In the case of Enrique Mora (Mora) it is a combination of faith, fate, and determination. Born in the vibrant city of San Juan, Puerto Rico on an April day in 1967, Mora was the child of a deeply spiritual mother and an inspirational father who pursued music, sculpture and painting with passion. Before Mora was born, his mother would sit close to her husband’s percussive instruments while he played music to the unborn artist. Mora was born with the rhythm of the islands in his soul and parents eager to nurture the creative painter that is now Mora the man. By the time Mora was five, his father had established the eponymous Galeria Mora in San Juan. From this early age, Mora was surrounded by aspiring and established artists who presented their works in the gallery. Many days were spent socializing with the role models of his future as the young Mora worked in the gallery doing chores, sweeping and most importantly, experimenting with the paint that would color his destiny.
Yet this happy story was almost destroyed by tragedy. After graduating high school and beginning his studies at university, Mora was attacked by a group of vicious robbers in Old San Juan. They clubbed him nearly to death, fracturing his skull and jaw. Miraculously, he survived. It was during the convalescence from this harrowing event that an epiphany would occur. Despite the encouragement of many influential people in his life to follow a path through college to a business career, Mora decided to devote his life to the work of his soul, to be an artist. To be an artist, he reasoned he must go to the United States to gain perspective and opportunity, but this also meant leaving the support system in Puerto Rico. He would leave his island, but he would do so on his own. A friend in Florida suggested he come to Jacksonville, a small city in northern Florida, as she had a friend who owned a restaurant and Mora could work there as he continued to paint and study.
So Mora left Puerto Rico and fate would once again intervene. Mora painted during the day and worked in the restaurant every night. The restaurant specials for the day were displayed on a large chalkboard. Mora asked the owner one day if he might draw the display on the chalkboard and the owner said yes. There, on that chalkboard, the United States first saw the work of Mora. The owner was astounded: You must do the chalkboard every night, whatever you like. Your talent is amazing. The customers were equally impressed. Within a few weeks, Mora had already been commissioned by a local gallery owner to present in his space. The United States had discovered the young artist and wanted more. He was quickly offered a full grant to a local college to pursue his studies; the local Jacksonville Art Community celebrated his talent in all the better galleries. Commissions began arriving from as far away as San Francisco and Seattle. But Mora knew he needed to move to continue his artistic development. In the early nineties if you wanted to aspire as an artist there was no better place than Miami, Florida. The burgeoning South Beach Movement was attracting talent from the world over, like a Latin Paris of 80 years earlier. It was in this milieu that Mora would truly mature through learning, painting, refining and eventually opening his own gallery.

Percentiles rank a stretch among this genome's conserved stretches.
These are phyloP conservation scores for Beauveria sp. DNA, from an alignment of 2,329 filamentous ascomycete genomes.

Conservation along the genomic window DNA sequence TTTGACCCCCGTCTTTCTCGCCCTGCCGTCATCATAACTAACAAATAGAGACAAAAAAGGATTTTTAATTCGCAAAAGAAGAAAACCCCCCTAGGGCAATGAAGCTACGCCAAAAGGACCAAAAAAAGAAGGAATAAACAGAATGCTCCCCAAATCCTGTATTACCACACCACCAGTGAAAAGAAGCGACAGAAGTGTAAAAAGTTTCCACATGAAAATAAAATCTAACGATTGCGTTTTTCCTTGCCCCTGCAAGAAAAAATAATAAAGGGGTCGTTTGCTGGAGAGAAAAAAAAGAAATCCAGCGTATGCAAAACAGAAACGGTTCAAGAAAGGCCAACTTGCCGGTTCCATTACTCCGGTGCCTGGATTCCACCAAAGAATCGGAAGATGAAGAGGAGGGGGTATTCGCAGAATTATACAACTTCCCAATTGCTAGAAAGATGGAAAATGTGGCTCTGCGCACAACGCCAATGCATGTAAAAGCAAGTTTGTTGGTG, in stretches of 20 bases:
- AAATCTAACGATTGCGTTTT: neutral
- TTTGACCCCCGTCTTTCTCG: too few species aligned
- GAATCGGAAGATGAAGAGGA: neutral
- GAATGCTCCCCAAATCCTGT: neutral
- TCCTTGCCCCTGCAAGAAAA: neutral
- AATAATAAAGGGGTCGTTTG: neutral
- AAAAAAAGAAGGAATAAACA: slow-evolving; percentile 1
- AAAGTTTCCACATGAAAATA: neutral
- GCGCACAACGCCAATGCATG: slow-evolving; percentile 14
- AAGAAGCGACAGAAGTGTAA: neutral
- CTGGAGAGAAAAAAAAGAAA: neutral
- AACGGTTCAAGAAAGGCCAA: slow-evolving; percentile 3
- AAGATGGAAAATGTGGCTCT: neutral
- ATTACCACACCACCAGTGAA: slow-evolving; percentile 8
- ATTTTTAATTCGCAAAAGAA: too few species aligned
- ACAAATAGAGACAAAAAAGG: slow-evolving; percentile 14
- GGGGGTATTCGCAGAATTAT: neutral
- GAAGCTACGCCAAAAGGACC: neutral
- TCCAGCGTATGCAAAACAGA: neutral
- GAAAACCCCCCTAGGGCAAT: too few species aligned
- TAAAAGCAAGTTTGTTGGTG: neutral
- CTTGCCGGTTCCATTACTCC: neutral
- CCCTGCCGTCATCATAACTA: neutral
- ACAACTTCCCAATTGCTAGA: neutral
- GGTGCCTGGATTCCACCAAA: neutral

Fifteen years later, Mora found himself immersed in his art and the struggle to get to that place where the paint on the canvas would represent the passion for life that was so much a part of his very being. Even as demand for his work was increased, with successful shows as far away as Germany and the Caribbean, Mora still seeks to define his particular vision with his dedication to painting. Much as been said about him in the media; in newspapers, magazines and television with his work being compared to such groundbreaking artists as the Mexican artist Rufino Tamayo, Modigliani and Picasso, but at the end of each day, Mora is left with Mora. It is he who sees his own future. It is he who hears the rhythm of his island he heard so long ago in his mother’s womb and translates these rhythms into the paintings we see before us. If in his so doing, we are touched with questions of our own birth and life and destiny, it is our good fortune. A good fortune Mora is happy to share with us.
It is difficult to put in time frame the influences and forces contributing to my work, however, I thank God for the talent and my father for a lifetime of art lessons.